Thursday night at Target Field, the Twins provided the kind of drama that characterized the previous two seasons, scoring four runs against Yankees closer Aroldis Chapman in the ninth inning to win 7-5.

Jorge Polanco led off with a single. Josh Donaldson hit a long home run to left. Willians Astudillo pinch hit and singled. Nelson Cruz smashed a line drive over the center field fence.

The Twins outfield featured rookie Trevor Larnach in left, rookie infield prospect Nick Gordon in center and rookie center field prospect Gilberto Celestino in right.

That team beat the Yankees to avert a sweep, but improved the season record to only 25-37.

Given the record, is this the most disappointing Twins team in the past 30 years? To answer correctly, there's plenty of competition for that title. Here's one writer's ranking:

5. 2005. The Twins contended in 2001 and won the division in 2002, '03 and '04. The 2005 team featured many of the same stars who won those divisions, and who would contribute to the 2006 team's four-month run to another title.

Johan Santana and Brad Radke headlined the rotation, Joe Nathan was the closer. Torii Hunter, Joe Mauer and Justin Morneau filled the middle of the lineup. Offensive failures at second, short, third, left field and DH doomed the Twins to 83 wins and a third-place finish.

4. 2007. The last four months of the 2006 regular season featured perhaps the best performance by a Twins team since the 1991 World Series, but it wouldn't carry over to 2007. Santana had one of the worst seasons of his prime (3.33 ERA), and Mauer managed only 406 at-bats and a .426 slugging percentage. The Twins went 79-83 for their first losing season since 2000.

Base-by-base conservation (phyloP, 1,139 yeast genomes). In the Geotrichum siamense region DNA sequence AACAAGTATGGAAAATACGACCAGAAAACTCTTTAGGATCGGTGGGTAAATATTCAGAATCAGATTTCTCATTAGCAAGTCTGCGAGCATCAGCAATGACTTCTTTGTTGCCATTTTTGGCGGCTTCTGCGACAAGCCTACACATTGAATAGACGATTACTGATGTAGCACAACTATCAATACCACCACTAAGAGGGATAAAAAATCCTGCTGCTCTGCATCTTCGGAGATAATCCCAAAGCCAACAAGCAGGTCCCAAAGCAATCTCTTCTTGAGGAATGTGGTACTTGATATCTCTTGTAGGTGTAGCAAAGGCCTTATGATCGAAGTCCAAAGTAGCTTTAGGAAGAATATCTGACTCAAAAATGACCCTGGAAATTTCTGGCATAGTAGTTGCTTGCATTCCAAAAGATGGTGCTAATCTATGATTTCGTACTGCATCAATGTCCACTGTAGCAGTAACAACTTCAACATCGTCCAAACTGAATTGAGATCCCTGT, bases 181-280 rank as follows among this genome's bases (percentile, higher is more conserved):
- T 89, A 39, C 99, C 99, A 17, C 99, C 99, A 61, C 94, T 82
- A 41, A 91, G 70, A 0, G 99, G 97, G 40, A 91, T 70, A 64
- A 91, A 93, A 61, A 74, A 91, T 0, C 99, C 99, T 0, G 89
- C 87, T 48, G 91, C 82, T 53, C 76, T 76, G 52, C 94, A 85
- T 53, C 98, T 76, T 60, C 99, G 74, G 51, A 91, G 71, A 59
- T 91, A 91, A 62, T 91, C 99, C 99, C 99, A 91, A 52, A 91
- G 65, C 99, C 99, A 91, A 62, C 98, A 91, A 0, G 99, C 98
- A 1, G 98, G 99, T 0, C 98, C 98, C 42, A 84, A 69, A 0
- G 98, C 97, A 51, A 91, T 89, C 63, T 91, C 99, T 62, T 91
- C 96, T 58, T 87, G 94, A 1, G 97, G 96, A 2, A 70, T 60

3. 2011. Despite the failures of 2005 and 2007, the Twins could view the 2000s as one of the most successful in franchise history, at least in terms of regular-season performance.

In 2011, Mauer caused manager Ron Gardenhire to coin the phrase "bilateral leg weakness" — a phrase not found in any medical textbook — and Morneau proved that the concussion he suffered in 2010 was going to be a problem.

The 2010 team finished 94-68. The 2011 team proved that you need star players healthy and playing their best to achieve excellence, or even mediocrity. The 2011 team finished 63-99, signaling that the Twins had run out of pitching and were in big trouble. Fans who had not experienced the woes of the late 1990s did not know how to react to bad baseball in a new ballpark.

2. 2021. Over the course of the 2019 and 2020 seasons, the Twins built the best regular-season record in the American League, meaning the primary question facing the team during the spring of 2021 was how the Twins would begin winning in the postseason.

That isn't likely to be a concern. The 2021 Twins have failed in every way a professional sports team can fail. They spent money on the wrong free agents, overestimated their incumbent talent, performed sloppily and suffered so many injuries that Target Field might be labeled a hazardous worksite.

They have played poorly enough that management has to be concerned this is more like 2011 (the signaling of a severe downturn) than 2005 (a blip between division titles).

1. 1992. The '92 Twins finished 90-72. They had won two of the five previous World Series. They were widely considered the best organization in baseball, a team that made every play, that outsmarted and outworked its opponents.

On July 26, the Twins were 60-38 — the best in baseball.

On July 27, the Twins started a three-game series at the Dome against Oakland. Three days later, Eric Fox hit a decisive three-run home run off Twins closer Rick Aguilera to sweep the series. The A's would win the division by six games. The Twins wouldn't return to the playoffs until 2002.

The 1992 Twins went that quickly from World Series favorites to future contraction candidates. The 2021 Twins simply aren't good enough to match that midseason collapse.

Jim Souhan's podcast can be heard at On Twitter: @SouhanStrib.